Do you have dark, asymmetrical patches of skin on your face, arms or hands? Or have you seen folks who have these dark patches? First, we want to reassure you that melasma itself is harmless! And if you have it, chances are you’re spending a good amount of time each day covering it up, whether with makeup or clothing. We totally understand how frustrating this can be! That’s why our expert team here in College Station is ready to help you better understand melasma as well as the treatments we offer to improve it.
If you’re frustrated by melasma, you may be perfect for our new membership here at Artisan’s Rejuvenation Med Spa. This new membership includes either a monthly PICO Genesis laser treatment or a chemical peel, a complimentary sunscreen, 10% off skincare products, $50 off Artox, and an annual rejuvenation treatment. Learn how you can join by calling 979-704-6879.
So, what exactly is melasma?
Melasma is a very common skin condition that causes dark (darker than your skin color), discolored patches on your skin, most often found on the face, neck or forearms. When on the face, it is typically symmetrical, with matching marks on both sides of the face. It is sometimes called chloasma, or the “mask of pregnancy,” because it commonly affects pregnant women, as a result of hormonal fluctuations. According to the American Academy of Dermatology, 90% of people with melasma are female.
What causes melasma?
While the exact cause of melasma isn’t completely clear, studies have shown that those with darker skin are more likely to develop this condition than those with lighter skin tones. Estrogen and progesterone sensitivity have also been associated with this condition, meaning that birth control pills, pregnancy and hormone therapy can all trigger melasma.
In addition to hormonal triggers, we do know that sun exposure can trigger melasma because ultraviolet (UV) rays affect the cells in your skin that control pigment, called melanocytes. (Another reason to stick with one of our favorite skin care recommendations: Apply SPF 30 or higher sunscreen every day, rain or shine!) The connection between melasma and sun exposure can also, at least sometimes, explain why it is commonly found on the face, neck and chest, all areas that often get the most sun exposure.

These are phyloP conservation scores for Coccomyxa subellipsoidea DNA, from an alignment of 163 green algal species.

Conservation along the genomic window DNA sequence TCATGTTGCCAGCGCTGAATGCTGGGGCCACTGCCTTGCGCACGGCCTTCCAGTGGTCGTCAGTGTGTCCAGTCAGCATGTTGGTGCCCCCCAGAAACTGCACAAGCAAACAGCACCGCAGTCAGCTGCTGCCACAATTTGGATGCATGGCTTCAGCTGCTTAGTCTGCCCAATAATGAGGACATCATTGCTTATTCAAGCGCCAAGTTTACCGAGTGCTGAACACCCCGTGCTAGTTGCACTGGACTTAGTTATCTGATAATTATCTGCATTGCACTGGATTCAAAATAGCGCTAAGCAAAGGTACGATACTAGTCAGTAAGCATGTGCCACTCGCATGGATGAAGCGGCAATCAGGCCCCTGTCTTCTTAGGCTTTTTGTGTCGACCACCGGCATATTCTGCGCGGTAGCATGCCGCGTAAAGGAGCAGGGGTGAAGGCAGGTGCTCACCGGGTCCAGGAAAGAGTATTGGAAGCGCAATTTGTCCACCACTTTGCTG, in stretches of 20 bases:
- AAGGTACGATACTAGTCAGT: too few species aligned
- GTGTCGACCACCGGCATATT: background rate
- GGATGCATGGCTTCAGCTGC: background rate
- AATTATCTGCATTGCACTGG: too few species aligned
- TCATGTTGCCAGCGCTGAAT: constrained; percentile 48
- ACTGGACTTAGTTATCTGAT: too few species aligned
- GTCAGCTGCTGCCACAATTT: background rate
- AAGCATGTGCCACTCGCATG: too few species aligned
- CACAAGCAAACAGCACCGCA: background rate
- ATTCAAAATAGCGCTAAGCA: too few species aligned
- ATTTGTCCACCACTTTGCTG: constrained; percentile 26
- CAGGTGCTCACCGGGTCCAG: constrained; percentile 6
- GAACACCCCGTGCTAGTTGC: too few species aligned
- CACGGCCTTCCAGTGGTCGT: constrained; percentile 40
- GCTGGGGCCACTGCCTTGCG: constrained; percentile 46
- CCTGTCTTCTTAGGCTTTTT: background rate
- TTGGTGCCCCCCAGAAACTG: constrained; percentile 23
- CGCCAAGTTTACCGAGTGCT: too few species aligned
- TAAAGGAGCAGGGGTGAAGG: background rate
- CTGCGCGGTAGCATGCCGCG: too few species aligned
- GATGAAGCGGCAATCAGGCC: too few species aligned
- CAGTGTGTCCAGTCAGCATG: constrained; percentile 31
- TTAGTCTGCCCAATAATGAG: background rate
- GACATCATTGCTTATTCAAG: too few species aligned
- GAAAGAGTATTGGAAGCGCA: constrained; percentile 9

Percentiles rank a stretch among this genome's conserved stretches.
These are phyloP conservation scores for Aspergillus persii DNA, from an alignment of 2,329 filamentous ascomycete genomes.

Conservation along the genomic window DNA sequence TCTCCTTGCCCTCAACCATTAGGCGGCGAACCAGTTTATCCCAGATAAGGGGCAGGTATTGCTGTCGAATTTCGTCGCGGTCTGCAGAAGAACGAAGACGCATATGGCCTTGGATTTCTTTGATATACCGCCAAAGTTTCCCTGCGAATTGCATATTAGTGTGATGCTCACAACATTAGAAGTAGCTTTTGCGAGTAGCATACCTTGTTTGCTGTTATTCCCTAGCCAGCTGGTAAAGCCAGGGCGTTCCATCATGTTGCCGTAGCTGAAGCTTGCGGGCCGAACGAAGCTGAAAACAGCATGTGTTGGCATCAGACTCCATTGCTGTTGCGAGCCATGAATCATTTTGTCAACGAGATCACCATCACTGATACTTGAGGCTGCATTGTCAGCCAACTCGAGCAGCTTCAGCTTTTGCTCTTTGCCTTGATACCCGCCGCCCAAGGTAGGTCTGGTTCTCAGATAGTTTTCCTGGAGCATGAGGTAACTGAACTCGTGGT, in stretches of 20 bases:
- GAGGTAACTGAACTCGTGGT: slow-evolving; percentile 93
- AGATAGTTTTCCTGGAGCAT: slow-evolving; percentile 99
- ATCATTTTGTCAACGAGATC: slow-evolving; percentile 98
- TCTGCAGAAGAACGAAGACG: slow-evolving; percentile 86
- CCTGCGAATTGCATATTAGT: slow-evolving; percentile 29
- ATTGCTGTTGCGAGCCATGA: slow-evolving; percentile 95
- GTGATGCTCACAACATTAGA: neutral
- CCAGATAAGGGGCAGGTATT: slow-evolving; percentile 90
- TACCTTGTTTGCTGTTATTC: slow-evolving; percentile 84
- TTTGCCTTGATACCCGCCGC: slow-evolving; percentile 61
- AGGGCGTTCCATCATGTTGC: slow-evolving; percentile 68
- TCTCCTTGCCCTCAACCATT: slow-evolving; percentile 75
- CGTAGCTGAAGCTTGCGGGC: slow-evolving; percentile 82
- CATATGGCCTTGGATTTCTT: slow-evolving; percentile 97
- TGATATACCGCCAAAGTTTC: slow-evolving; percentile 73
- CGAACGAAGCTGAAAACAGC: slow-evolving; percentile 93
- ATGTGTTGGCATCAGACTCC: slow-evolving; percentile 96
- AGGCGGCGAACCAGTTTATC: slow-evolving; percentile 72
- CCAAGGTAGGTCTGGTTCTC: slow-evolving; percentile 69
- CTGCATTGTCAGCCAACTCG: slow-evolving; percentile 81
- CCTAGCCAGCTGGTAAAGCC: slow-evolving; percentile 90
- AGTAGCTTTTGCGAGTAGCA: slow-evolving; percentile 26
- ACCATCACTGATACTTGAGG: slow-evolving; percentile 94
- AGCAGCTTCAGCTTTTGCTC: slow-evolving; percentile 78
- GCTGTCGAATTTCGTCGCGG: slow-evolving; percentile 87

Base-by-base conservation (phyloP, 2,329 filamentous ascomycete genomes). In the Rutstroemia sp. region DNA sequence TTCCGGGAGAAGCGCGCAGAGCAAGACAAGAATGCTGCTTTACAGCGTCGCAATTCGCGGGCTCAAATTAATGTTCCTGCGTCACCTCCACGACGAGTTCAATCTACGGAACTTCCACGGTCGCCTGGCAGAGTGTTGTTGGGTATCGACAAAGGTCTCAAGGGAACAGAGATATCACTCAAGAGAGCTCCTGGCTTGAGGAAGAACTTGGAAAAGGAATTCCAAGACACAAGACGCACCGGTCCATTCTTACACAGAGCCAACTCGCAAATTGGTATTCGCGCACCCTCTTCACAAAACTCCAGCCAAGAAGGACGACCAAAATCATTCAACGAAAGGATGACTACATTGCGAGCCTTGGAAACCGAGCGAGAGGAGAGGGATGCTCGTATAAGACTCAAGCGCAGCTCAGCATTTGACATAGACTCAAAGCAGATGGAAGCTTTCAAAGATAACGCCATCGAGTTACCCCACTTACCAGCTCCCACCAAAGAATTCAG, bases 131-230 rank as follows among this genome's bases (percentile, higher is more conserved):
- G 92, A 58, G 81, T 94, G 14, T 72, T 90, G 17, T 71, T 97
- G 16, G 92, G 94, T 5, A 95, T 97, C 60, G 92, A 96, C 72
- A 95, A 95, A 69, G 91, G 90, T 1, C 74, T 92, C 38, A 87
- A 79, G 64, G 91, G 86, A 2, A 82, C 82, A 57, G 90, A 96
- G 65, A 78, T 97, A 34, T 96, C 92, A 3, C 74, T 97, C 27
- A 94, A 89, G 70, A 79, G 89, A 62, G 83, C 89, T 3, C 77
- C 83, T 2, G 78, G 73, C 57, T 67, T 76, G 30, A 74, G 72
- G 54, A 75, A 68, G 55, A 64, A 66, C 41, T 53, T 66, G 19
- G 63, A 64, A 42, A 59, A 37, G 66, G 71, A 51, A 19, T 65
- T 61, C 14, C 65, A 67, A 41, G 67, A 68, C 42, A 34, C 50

Other known melasma triggers: stress and thyroid disease.
How can I treat my melasma?
Chemical peels and laser treatments are among our favorite treatments for melasma because they are some of the most effective, since they exfoliate or remove the top-most layer of skin, and some people may only need one treatment. That being said, depending on the depth and darkness of your melasma, it may require a series of treatments to reach your full results. Treating melasma doesn’t mean that it won’t return at some point (unless it was caused by pregnancy or birth control pills), which is why we recommend maintaining periodic treatments of whichever kind of treatment best suits you. Our team is trained and experienced in treating melasma and other signs of sun damage using PICO Genesis laser treatment, chemical peels, specific skin care products and more. We can help you determine your ideal treatment regimen during your personal consultation!
How do I get started?